- I want PUBLIC ACCESS to rivers for all of us now and generations to come.
- I don’t want them to take this amazing resource for granted.
Twenty-eight people touted the activities they love along the river – and want their grandkids to be able to share.
- Swimming and paddling in the water, running or cycling next to the river, and shopping at a vibrant waterfront community. I have high expectations!
- Over night canoe trips on the Wisconsin…..just like we experienced with our own children.
- Embarking on day trips while canoeing and camping, following the routes of those who went before.
- People should be able to spend an entire weekend here, spending a day paddling, hiking or biking, taking in our museums and historic sites, experiencing the unique flavor–the restaurants, shops and accommodations of our Parkway communities.
- People should be able to come to the Parkway and find a unique and authentic experience that can only happen in the Parkway region that appeals to them, regardless of what they like to do. There is something here for everyone.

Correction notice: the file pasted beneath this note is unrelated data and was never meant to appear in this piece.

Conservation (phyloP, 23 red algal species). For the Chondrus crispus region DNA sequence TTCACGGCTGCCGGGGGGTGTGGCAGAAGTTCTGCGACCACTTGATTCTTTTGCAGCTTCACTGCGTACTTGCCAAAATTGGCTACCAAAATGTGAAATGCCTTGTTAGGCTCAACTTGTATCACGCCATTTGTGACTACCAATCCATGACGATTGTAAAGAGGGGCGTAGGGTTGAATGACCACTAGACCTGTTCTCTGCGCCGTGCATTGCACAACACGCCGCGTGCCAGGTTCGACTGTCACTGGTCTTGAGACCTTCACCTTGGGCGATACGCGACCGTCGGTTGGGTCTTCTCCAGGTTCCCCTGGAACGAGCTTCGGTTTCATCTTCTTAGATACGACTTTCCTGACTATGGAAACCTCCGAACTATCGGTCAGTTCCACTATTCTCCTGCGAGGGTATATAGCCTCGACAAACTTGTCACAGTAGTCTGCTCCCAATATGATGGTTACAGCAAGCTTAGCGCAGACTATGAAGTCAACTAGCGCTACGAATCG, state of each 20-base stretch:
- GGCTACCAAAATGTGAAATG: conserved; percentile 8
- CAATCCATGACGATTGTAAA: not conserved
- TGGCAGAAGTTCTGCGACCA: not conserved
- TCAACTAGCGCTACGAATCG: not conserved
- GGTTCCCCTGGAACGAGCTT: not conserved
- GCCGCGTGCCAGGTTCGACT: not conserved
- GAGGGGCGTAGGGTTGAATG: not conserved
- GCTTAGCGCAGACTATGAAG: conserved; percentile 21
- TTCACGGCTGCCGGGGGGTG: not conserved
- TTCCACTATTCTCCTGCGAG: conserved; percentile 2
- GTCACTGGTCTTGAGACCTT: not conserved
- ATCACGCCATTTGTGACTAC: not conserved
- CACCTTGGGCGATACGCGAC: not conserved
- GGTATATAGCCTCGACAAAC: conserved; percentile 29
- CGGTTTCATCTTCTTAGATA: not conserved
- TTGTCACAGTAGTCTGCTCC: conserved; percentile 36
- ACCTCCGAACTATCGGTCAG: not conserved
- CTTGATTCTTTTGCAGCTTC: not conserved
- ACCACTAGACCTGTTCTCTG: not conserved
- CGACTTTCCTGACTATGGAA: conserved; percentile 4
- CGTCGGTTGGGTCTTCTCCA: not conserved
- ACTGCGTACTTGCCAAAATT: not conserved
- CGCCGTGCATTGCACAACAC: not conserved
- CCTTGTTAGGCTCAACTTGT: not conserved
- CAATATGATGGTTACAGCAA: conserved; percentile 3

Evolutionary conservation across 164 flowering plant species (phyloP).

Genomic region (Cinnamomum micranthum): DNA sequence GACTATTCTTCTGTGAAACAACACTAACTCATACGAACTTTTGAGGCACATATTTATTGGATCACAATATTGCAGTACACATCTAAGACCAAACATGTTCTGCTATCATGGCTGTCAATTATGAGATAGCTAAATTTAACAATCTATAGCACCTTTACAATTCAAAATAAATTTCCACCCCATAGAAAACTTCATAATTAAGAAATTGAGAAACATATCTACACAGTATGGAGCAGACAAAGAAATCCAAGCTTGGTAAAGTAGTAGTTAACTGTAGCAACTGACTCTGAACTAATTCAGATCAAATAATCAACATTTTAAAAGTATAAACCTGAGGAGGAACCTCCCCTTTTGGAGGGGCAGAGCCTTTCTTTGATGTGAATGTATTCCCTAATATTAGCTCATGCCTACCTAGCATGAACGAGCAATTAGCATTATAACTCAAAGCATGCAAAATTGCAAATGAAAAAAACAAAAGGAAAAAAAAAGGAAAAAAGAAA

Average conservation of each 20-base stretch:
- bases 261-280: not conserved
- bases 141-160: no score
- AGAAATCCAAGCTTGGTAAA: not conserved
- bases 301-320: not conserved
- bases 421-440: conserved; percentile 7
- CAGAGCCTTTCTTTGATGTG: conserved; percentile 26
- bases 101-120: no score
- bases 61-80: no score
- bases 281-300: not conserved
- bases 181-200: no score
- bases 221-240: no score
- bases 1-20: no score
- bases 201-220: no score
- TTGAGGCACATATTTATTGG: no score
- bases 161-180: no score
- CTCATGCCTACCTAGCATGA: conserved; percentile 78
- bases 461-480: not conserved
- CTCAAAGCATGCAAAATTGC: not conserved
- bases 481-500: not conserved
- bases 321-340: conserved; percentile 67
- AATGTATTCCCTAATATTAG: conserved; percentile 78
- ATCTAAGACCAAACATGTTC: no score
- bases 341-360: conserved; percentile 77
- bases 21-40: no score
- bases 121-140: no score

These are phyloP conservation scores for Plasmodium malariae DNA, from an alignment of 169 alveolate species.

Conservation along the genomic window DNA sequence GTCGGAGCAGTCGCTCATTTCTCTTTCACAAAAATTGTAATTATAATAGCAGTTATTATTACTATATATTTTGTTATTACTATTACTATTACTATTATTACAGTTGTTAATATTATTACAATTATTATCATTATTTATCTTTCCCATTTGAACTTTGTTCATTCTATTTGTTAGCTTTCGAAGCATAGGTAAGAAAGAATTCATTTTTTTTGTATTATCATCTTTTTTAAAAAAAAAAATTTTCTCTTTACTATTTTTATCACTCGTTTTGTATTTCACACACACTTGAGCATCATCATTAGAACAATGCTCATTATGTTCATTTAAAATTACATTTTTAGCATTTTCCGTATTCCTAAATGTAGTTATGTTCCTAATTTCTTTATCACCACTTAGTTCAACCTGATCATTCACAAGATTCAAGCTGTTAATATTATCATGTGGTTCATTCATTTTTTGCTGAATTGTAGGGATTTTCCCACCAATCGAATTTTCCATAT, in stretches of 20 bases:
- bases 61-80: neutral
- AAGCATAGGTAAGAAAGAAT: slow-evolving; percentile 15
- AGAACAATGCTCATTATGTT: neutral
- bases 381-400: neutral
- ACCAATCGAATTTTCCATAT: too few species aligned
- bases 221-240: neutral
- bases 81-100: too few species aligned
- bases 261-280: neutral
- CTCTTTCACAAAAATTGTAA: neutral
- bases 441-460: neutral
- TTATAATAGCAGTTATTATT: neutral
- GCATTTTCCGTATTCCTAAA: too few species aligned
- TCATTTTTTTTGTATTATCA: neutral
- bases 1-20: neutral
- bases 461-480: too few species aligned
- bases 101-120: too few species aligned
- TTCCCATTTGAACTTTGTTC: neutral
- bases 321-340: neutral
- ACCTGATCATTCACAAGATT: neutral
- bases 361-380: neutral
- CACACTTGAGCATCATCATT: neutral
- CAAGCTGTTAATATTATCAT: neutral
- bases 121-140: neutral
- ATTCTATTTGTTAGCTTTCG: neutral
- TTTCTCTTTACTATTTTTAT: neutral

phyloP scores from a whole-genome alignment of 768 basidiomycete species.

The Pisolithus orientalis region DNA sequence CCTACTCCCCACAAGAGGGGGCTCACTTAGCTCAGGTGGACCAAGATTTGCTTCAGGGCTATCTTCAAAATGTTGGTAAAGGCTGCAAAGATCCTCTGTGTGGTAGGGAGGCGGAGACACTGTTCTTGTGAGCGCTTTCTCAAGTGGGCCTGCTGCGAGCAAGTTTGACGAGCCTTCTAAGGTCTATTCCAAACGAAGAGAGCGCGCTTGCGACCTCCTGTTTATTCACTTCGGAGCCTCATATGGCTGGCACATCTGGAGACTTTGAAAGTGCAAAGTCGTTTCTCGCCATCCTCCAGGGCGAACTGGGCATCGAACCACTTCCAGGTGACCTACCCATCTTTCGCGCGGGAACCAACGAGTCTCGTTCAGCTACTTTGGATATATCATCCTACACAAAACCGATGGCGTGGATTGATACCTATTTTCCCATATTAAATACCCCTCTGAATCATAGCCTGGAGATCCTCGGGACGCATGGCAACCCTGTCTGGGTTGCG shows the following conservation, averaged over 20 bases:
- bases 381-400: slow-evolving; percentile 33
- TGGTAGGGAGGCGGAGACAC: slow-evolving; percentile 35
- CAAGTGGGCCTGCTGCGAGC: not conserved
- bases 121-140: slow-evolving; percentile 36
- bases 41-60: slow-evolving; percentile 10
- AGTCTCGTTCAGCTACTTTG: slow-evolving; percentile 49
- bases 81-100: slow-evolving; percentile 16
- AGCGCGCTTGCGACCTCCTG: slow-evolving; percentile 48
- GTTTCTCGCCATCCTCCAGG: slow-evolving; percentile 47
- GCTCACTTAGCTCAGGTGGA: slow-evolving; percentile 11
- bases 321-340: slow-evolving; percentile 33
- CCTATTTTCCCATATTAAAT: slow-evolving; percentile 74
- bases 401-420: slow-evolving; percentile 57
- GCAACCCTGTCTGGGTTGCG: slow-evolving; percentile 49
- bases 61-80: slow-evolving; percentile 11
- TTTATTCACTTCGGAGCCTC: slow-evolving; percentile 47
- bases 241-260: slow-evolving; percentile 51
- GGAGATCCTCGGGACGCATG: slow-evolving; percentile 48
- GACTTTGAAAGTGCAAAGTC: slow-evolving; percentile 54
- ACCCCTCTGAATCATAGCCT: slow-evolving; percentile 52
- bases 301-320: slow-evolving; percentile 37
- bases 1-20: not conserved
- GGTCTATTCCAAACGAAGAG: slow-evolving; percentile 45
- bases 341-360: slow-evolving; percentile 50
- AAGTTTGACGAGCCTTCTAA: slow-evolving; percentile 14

Thirteen responders mentioned the importance of connecting to the heritage of the rivers.
- I want them to know that the rivers have been important to every generation of people that has ever lived near them.
- The foundation of some of our most important local history.
- A combination appreciation of the rich history and the beauty of the Fox River.
- They would know and appreciate the Rivers for their use as a “workhorse” in the past and as a place to enjoy now and in the future.
Finally, quite a few people were concerned about safety on the river.
- Currently, it is downright dangerous to be on the water in a smaller boat, esp. on weekends, because of the large boats that are so inconsiderate and violate the law by failing to yield. There must be more regulation.